Auntie, my boyfriend is in prison and I feel that I should move on with my own life! However he has told me on several occasions that if I ever left him he would kill himself or go back to doing meth. I know it’s not a healthy relationship but I love his family too much to take the chance! Do you have any advice?
You’re doing the right thing right now by reaching out. You need support and I’m happy to have your back.
When I read your question, which I’ve done over and over, I keep coming back to, “I feel that I should move on with my own life! When you know something,you know it. Listen. Too often I think we disregard our instincts because there is fear and uncertainty about what might happen.
As you start to put together a plan, here are a couple things to think about. The first being the most important:
1.Your safety. In this situation you are the priority. Think about the timing of delivering your news. If your boyfriend is in prison that saysto me that he might be there for some time. I take some comfort in this. This is a more controlled situation because he is under someone else’s supervision.Also, he has resources and time. Resources like counselors, spiritual leaders, and people around him whose job it is to keep people from hurting themselvesand doing drugs. He also has time. Time to cool down, brood and be pissed, and ultimately time to reflect, which will be part of his process. But he won’thave physical access to you during this process, which is good.
2.Get support. This will be one of the hardest things you go through and you’re going to need support whether you think you do or not. Be goodto yourself in this process and go to your tribal clinic and ask about their counseling services. If that’s too close to home, get a ride to your biggestcity and look there. If you can’t do either of these things, you can look for support through Love is Respect (text “loveis” to 22522 ; or call 1-866-331-9474), or talk about this with a trusted friend or adult.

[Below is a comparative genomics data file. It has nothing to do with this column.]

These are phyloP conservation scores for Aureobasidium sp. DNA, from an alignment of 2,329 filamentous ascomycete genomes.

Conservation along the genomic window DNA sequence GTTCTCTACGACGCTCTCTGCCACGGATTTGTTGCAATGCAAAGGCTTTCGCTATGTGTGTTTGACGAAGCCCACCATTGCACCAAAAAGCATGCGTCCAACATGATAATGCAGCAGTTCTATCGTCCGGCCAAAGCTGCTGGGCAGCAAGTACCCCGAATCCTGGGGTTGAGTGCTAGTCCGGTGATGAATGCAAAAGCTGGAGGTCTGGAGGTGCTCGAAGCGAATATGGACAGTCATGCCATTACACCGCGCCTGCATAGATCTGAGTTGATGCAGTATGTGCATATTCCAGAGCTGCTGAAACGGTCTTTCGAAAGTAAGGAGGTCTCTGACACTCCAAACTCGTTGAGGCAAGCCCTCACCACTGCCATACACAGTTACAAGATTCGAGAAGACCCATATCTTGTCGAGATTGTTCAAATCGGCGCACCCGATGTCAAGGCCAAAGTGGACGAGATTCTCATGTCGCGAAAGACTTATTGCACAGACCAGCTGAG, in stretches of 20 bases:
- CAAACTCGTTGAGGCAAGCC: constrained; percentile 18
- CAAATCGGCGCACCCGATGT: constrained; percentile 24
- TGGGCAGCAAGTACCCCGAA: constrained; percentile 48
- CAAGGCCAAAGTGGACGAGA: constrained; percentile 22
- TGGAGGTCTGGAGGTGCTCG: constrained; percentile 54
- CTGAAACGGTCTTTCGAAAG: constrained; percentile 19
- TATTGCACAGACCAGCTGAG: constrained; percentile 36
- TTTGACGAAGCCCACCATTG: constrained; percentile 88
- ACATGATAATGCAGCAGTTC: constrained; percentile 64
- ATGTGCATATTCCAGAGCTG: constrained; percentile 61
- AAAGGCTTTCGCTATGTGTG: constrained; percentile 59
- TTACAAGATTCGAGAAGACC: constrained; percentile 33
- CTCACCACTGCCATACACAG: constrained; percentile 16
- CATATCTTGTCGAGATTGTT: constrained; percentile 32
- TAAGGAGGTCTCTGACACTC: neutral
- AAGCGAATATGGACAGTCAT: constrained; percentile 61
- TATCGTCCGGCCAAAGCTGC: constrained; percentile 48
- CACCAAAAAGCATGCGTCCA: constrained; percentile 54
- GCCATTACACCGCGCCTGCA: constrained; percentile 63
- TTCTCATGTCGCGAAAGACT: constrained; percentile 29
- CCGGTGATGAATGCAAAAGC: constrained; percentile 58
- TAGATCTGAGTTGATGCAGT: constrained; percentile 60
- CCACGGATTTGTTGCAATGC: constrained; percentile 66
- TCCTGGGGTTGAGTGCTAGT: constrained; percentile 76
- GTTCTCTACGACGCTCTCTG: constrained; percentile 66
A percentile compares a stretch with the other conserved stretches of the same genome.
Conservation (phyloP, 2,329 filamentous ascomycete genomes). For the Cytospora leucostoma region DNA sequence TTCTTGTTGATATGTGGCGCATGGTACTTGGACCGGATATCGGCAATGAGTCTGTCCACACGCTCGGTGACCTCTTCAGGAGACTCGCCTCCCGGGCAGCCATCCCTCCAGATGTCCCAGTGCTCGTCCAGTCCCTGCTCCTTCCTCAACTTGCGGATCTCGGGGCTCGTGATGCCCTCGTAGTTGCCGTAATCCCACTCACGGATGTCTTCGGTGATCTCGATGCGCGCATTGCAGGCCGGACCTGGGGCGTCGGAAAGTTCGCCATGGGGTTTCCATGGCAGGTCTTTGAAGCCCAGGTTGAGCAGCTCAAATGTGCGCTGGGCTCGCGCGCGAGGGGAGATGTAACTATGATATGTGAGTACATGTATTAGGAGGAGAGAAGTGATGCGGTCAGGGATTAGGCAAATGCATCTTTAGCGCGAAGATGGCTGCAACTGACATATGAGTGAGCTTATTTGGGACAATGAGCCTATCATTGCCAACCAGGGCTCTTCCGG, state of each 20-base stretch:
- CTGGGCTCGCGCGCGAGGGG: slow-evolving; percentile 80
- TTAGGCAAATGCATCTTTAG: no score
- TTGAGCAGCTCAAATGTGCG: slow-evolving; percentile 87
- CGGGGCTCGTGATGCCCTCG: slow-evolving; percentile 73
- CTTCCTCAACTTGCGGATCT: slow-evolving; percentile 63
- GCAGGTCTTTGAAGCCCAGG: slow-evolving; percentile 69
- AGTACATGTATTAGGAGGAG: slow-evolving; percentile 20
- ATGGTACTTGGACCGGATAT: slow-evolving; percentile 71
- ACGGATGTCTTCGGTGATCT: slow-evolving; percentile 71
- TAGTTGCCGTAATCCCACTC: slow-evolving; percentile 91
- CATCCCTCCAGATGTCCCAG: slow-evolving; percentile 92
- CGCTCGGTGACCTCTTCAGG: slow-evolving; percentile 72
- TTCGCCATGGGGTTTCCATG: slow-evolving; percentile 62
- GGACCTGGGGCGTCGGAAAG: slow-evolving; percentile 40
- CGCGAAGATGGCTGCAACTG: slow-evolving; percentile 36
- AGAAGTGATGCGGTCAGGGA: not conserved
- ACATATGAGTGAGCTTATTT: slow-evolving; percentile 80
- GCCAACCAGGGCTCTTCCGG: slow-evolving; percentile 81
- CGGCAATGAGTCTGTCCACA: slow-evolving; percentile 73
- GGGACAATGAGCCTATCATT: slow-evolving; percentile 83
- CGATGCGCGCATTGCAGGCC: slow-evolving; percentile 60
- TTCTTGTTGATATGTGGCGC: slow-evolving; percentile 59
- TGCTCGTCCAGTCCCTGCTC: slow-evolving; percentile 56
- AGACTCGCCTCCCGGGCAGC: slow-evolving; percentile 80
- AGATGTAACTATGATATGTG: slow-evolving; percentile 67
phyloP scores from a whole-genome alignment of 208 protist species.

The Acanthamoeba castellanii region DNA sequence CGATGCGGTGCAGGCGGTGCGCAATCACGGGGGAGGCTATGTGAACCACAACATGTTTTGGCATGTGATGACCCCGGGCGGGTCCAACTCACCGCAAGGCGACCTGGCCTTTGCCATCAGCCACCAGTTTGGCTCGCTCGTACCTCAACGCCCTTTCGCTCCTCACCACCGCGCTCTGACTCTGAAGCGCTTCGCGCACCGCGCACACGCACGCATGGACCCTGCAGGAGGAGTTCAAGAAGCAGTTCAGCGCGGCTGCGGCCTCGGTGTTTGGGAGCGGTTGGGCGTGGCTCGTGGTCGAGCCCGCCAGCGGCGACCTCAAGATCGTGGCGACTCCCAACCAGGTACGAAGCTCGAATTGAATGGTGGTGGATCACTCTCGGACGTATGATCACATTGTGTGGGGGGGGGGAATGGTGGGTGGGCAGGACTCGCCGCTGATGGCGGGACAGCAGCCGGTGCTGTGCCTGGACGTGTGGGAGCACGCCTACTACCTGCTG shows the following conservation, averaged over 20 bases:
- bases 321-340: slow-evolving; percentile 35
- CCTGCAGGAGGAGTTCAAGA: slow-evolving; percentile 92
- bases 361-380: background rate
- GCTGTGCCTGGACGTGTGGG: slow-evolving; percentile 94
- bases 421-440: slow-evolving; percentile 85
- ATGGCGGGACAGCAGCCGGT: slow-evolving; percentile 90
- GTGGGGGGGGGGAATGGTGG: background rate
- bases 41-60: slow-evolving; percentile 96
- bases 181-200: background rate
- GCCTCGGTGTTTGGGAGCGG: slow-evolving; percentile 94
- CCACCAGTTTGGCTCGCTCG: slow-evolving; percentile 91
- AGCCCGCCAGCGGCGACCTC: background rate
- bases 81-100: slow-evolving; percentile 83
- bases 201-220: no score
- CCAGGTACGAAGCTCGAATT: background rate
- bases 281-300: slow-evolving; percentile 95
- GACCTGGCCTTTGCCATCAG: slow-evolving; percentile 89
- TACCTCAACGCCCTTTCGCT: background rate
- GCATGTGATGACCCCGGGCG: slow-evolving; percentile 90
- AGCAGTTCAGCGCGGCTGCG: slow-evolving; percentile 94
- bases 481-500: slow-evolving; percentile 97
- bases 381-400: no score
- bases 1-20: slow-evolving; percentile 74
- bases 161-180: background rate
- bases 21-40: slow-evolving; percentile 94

3.Devise a plan. Once you start talking with a professional (which I recommend), or your trusted friend/adult, they can help guide you in the rightdirection and help you come up with a plan. I have to say it again, talking with a professional is my recommendation and could be the key to getting throughthis the best way possible. Whoever you choose, tell them that you would like to include your boyfriend’s family and someone at the prison (like a counseloror a case worker) in the plan before you deliver the news. This will help everyone be as prepared as they can be, to be an immediate support for your boyfriend.Having family members and someone at the prison available to support him may help decrease your anxiety about following through with what you know is bestfor you. When you talk with his family, don’t expect to get their blessing though, they may even disagree with your decision. But then again, you don’tneed them to validate it. You know what is best for you, which is most important. They’ll know you care for him and care for them by getting help and comingup with a plan. You’ll also want to come up with a plan with your counselor, friend, or trusted adult for when he gets out. Always keep in mind that yoursafety is the most important thing. Remember, if you ever find yourself in an emergency situation, call 911. When the time comes, write us back. I am sendingyou my deepest love and best wishes. Keep your head up and give yourself a big hug knowing you’re pretty freaking amazing!